1 October-31 December 2015
On 3 October, approximately at noon, massive DDoS-attacks were launched against the web sites of the non-governmental news agency BelaPAN. As a result, the web sites naviny.by and belapan.by became unavailable to the users; since 5 October, they resumed their functioning but with interruptions. On 5 October, the BelaPAN news agency made a statement regarding the DDoS-attacks, where they were linked to the publication of a series of articles about the religious and political event “Prayer for Belarus” in the online newspaper Naviny.by. The article criticized the methods of organizing these events and quoted students who had come to the event with the participation of the head of state “under a quota”. On 5 October, the BAJ also released a statement regarding the attack on the web sites of BelaPAN considering it to be an “attempt to punish Belapan.com and Naviny.by for carrying out their professional duties” and a “gross interference in the work of independent media” during the election campaign. The journalistic association urged to stop any attacks on the independent mass media in order to ensure the constitutional right of citizens to receive information from different sources.
On 12 October, in the night after the elections, independent news sites nn.by, charter97.org, belaruspartisan.org, naviny.by, euroradio.fm were unavailable from 1.20 to 1.35. At 1.35 the access was restored.
On 15 February, there was no access to the web site of the BelaPAN news agency because of a hacker attack. It was not the first hacker attack at web sites of the news agency during important public events. As BelaPAN pointed out, “It happened on the day of important events in the country’s life: a rally of individual entrepreneurs on the Kastrychnitskaja Square in Minsk and a EU Council meeting in Brussels where the question of lifting sanctions from most Belarusian officials was considered”.
On 2 March, the web sites nn.by (Nasha Niva) and ej.by (Ezhednevnik) received the written warnings of the Ministry of Information for violations of the Law on mass media. This information was posted on the ministry's web site under the title “The Law on mass media must be respected”. NN.by was warned for the publication entitled “Belarus at the red level of demographic security: a district centre dies every year”. In the ministry’s opinion, it discredits the efficiency of the government’s demographic policy. Ej.by was warned for "discrediting the armed forces of the Republic of Belarus” – the text about the combat readiness of the Belarusian army was accompanied by a photograph of German military equipment of the Second World War era.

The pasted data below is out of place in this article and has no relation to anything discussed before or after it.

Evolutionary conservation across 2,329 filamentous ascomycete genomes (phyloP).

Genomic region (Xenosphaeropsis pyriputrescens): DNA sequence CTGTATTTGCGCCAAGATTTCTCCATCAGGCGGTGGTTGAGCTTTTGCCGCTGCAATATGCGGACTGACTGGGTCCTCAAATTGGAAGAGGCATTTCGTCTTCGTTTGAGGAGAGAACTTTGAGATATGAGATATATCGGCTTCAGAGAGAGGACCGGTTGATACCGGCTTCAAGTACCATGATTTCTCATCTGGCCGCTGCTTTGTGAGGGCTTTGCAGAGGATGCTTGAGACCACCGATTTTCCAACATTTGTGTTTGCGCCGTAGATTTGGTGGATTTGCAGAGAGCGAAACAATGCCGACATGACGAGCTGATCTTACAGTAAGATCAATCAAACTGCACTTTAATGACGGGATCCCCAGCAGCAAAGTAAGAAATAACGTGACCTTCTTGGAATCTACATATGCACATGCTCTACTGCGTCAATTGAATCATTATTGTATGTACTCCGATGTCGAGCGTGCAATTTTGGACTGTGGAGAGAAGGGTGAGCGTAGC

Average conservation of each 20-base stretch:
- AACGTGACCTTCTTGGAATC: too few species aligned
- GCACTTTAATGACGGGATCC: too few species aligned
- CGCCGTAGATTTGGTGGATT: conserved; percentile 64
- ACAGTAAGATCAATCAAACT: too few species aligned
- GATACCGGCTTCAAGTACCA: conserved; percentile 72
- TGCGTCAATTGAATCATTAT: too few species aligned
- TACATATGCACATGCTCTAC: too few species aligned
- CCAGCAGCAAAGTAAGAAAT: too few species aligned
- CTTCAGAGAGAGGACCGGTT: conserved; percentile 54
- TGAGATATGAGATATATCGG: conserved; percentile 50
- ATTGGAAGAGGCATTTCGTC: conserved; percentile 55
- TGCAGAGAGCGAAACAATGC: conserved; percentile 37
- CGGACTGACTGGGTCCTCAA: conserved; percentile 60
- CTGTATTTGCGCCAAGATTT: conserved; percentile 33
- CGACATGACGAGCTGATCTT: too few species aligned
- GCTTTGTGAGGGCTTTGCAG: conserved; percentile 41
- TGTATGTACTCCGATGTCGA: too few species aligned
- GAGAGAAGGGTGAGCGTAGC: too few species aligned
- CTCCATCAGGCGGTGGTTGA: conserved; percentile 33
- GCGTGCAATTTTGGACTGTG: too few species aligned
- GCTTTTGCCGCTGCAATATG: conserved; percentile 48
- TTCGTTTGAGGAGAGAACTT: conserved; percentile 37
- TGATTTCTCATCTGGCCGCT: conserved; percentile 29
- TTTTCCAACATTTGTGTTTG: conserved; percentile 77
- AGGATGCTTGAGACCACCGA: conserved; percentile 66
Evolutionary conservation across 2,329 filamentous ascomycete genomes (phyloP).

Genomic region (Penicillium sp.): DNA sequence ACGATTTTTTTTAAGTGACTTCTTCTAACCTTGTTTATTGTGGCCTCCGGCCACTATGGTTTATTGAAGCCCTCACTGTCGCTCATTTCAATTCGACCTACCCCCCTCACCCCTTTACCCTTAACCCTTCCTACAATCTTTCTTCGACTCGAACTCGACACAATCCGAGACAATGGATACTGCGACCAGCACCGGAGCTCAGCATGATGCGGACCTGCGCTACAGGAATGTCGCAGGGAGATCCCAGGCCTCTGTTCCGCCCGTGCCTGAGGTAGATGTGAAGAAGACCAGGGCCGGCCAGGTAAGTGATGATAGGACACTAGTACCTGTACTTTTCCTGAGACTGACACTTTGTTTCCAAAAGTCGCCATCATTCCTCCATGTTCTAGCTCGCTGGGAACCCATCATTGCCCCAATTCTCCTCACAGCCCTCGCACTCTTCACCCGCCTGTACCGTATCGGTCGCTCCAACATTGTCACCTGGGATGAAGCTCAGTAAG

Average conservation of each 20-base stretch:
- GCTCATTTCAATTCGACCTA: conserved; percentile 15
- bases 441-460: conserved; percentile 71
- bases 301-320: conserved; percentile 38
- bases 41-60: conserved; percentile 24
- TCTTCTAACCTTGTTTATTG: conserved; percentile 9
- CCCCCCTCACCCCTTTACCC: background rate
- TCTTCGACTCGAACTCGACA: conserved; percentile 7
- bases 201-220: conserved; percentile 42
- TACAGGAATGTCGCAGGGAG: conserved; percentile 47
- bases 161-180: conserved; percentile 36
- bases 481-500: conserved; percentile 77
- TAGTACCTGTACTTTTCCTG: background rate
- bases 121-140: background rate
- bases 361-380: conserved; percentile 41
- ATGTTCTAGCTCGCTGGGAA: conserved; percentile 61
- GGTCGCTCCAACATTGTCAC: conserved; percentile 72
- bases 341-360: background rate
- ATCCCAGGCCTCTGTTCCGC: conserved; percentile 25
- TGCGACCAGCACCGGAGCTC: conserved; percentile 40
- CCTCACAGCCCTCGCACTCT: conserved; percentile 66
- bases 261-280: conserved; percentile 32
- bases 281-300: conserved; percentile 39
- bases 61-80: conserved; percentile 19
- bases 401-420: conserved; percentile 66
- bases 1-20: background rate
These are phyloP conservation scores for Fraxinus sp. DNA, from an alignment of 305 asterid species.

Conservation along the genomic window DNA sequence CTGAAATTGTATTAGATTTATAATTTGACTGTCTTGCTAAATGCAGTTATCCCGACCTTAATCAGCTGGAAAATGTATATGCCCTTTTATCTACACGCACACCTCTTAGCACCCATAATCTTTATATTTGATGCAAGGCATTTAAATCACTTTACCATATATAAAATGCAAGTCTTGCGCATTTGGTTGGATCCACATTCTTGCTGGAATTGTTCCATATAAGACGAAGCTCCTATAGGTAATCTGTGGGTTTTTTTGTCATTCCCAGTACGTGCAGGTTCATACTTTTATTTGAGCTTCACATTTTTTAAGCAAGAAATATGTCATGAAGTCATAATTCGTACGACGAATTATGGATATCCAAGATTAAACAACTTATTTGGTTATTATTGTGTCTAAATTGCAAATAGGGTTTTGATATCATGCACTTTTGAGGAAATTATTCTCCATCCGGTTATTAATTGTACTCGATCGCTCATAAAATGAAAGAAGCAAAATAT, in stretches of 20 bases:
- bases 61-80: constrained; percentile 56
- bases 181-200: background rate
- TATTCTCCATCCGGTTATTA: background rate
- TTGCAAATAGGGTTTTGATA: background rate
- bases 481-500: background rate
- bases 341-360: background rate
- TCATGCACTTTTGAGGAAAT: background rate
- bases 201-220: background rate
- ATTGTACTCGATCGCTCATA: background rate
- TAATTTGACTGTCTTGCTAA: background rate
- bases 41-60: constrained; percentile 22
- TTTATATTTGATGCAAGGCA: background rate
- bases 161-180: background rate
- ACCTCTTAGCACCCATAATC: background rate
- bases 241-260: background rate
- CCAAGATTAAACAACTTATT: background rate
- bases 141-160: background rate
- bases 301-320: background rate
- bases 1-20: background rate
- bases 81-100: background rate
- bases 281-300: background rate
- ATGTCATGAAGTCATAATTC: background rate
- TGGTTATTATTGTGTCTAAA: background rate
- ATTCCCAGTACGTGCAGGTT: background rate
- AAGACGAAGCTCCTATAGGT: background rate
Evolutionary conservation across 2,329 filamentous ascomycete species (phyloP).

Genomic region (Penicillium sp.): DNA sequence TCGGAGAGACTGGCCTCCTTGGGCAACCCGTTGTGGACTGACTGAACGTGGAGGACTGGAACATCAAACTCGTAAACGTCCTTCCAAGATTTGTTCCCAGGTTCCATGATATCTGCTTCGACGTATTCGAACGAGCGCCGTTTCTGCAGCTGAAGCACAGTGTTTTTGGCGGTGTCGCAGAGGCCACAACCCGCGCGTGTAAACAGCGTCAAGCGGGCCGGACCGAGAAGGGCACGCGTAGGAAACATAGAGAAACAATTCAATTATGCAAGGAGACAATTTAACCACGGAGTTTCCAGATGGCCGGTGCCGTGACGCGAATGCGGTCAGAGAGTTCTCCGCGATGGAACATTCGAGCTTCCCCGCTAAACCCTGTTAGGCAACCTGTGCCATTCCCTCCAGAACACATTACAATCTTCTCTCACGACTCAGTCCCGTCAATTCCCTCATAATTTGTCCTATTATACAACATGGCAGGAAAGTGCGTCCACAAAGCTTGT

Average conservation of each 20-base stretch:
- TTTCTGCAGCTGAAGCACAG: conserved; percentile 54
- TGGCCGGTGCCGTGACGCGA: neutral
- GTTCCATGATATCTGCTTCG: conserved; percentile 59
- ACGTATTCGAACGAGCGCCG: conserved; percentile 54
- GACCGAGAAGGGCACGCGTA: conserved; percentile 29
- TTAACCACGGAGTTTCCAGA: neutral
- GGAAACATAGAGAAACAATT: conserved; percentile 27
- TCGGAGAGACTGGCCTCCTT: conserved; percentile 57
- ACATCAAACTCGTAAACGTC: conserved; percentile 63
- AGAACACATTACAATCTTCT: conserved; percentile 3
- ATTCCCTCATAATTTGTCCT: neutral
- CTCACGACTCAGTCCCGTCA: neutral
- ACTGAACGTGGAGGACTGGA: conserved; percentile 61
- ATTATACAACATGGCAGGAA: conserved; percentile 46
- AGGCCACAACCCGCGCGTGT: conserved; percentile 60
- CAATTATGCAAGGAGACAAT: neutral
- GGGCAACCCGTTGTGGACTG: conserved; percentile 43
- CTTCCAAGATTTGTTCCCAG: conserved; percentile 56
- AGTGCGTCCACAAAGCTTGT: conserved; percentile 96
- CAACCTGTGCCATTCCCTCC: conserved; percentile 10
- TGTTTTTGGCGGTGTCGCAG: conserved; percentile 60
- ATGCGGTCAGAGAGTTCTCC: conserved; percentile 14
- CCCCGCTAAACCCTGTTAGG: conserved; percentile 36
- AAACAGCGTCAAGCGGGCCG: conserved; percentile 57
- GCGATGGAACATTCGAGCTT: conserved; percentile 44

On 6 June, Andrej Pavuk, an administrator of the group Rudabielsk Windows Dressing in the Odnoklassniki social network was fined for 2,100,000 BYR (about 92 Euro) under Article 9.2 of the Administrative Code of the Republic of Belarus (“Slander”). The decision was taken by Judge Uladzimir Vasilieuski from the Kastrychnitski district court in the Homiel region. The report was drawn up at the request of Siarhiej Zarychny, deputy director for ideology, culture and youth in the Kastrychnitski district executive committee. The complaint to the police was caused by a post by Andrej Pavuk, where he suspected the official of corruption. The administrator recognised that he had wanted to ask a question but it had come out as an assertion. He apologized to the complainant in court but the latter did not accept the apologies.
On 16 August, the web site of the Mahiliou branch of the human rights centre Viasna mspring.online was inaccessible because of the activities of unknown persons. According to journalist of the web site Aliaksandr Burakou Jr., someone attempted to block access of the system administrator to the web site. In fact, the web site was completely destroyed. It took six hours to restore the web site. The journalists of mspring.online linked the attempt to hinder the Mass-media in Belarus: 2016 21 work of the web site with the elections to the House of Representatives of the National Assembly of the Republic of Belarus. In fact, the web site was the only independent online resource in Mahiliou that provided information about the election campaign on a regular basis.
On 26 September, the Centralny district court in Minsk decided to block the web site of the anarchist grouping Pramien, pramen.io, in the territory of Belarus because of the allegedly “extremist materials” published on this web site. “The true reason is that our web site represents an alternative to the official point of view on the events in Belarus and the world”, said a representative of the grouping. “Its blocking is a logical step of the state in destroying any media outside of its control”.